Merton has proposed a model for contingent claims on a firm as an option on the firms value, and is based on a generalization of the Black-Scholes stochastic equation (Merton, 1974). A special case of Merton’s model is proposed – based on the quantum oscillator – for pricing options. Two cases of the option price are obtained: both these cases yield possible candidates for the generalization of the Black-Scholes option pricing formula. However, one of the proposed option prices does not obey the martingale condition and the other does not yield the correct discounting of future cash flows. For these reasons, the option prices do not obey put-call parity. The options can, however, be used to approximately price market traded options. The oscillator model for the option price has an extra parameter that is absent for the Black-Scholes case. Similar to the model studied by Baaquie et al. (2014), which that does not obey put-call parity, the option’s price can be studied empirically and the extra parameter in the model could, in principal, generate implied volatility.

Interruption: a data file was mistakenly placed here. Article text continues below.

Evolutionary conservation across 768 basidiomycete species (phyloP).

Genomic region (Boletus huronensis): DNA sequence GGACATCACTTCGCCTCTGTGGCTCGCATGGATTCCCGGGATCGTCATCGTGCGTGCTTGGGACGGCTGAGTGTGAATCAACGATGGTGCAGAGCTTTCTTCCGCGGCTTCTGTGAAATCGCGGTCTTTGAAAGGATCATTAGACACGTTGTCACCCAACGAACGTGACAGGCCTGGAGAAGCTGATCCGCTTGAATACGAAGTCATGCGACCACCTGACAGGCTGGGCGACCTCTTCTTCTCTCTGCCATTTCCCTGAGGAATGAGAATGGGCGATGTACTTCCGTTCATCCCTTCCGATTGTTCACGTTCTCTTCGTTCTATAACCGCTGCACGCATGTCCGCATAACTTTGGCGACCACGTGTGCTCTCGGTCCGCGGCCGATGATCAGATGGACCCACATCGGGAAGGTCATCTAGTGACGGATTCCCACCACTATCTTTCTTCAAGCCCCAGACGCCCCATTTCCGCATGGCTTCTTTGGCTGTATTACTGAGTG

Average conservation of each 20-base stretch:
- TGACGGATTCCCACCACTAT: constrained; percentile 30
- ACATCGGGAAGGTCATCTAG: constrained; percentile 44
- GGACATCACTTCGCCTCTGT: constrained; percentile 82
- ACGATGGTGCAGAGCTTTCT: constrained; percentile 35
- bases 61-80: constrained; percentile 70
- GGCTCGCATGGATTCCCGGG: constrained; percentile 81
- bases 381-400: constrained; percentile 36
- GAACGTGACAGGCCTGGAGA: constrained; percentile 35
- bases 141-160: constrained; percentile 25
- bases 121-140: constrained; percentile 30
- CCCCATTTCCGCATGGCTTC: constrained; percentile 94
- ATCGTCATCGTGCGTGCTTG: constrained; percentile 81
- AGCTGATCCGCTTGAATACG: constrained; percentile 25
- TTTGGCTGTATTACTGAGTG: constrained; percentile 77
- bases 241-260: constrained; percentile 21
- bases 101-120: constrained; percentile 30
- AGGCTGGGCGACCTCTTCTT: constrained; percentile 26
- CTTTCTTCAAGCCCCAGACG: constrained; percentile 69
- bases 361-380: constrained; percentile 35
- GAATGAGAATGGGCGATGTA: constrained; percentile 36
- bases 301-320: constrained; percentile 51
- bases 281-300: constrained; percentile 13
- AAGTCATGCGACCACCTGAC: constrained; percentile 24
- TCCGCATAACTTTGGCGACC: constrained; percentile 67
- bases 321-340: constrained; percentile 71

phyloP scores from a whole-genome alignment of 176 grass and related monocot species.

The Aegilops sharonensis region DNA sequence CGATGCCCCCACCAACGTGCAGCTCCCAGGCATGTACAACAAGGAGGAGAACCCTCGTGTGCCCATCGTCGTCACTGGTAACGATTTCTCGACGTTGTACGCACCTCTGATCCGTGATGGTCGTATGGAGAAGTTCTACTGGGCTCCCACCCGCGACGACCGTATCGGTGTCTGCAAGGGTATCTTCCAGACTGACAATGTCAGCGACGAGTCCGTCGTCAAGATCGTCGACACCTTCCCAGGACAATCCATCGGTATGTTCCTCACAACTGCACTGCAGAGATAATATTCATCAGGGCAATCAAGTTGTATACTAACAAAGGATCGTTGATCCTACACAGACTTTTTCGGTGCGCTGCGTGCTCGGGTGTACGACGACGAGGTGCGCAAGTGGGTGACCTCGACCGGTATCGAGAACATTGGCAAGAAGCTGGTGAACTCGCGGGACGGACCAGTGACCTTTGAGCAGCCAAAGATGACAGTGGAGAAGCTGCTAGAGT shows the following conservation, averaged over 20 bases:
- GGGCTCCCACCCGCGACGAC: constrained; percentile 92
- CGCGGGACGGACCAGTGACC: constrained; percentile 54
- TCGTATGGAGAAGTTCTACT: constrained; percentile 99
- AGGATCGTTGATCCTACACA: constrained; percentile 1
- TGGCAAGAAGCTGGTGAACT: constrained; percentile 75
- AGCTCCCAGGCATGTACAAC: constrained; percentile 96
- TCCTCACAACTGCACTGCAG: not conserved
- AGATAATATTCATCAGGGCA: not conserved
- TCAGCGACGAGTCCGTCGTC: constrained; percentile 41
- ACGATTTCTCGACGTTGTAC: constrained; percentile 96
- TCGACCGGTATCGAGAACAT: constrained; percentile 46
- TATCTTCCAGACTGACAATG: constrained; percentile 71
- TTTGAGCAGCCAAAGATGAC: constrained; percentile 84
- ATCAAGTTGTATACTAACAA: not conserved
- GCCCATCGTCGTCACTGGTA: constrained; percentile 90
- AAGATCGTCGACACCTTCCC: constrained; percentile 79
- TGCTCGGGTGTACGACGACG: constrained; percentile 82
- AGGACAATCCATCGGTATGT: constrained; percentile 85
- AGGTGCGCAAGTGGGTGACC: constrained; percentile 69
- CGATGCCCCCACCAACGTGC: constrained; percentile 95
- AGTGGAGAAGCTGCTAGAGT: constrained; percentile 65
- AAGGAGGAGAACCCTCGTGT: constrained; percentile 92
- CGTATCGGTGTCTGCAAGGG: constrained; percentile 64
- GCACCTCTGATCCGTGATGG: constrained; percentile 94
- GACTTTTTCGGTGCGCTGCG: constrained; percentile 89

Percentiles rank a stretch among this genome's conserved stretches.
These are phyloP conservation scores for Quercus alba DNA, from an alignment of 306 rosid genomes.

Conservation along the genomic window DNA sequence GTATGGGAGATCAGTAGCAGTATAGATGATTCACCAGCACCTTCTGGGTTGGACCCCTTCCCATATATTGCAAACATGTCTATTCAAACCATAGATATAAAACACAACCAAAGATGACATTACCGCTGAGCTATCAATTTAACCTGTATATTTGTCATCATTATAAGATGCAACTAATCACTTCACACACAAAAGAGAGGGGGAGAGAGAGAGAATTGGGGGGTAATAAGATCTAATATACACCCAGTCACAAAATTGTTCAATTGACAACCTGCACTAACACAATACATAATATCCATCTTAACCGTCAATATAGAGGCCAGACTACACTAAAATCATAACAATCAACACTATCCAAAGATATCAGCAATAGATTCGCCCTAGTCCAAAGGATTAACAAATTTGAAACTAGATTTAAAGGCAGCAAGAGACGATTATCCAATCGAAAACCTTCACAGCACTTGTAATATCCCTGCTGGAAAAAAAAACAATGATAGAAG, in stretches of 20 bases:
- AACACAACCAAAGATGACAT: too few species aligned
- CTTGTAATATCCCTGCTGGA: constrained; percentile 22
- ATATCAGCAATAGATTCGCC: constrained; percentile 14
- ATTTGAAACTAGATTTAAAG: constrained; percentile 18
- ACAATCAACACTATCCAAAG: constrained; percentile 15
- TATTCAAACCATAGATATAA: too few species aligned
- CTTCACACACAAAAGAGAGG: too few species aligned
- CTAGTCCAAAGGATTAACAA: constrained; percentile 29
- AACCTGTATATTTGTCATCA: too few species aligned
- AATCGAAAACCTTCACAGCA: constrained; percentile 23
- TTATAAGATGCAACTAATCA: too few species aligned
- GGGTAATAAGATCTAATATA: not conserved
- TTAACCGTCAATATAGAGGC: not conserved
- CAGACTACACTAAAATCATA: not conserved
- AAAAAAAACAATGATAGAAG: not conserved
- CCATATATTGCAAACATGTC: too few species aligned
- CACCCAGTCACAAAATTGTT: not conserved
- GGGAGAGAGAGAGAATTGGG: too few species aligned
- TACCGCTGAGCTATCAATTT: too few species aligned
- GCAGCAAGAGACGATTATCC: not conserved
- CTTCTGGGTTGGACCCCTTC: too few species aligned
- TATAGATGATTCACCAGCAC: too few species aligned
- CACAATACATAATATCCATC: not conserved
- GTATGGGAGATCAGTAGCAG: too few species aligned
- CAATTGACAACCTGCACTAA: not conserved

Merton’s equation, Option pricing models, Put-call parity, Beyond Black-Scholes, Oscillator Hamiltonian
*Image courtesy of WorldQuant, LLC.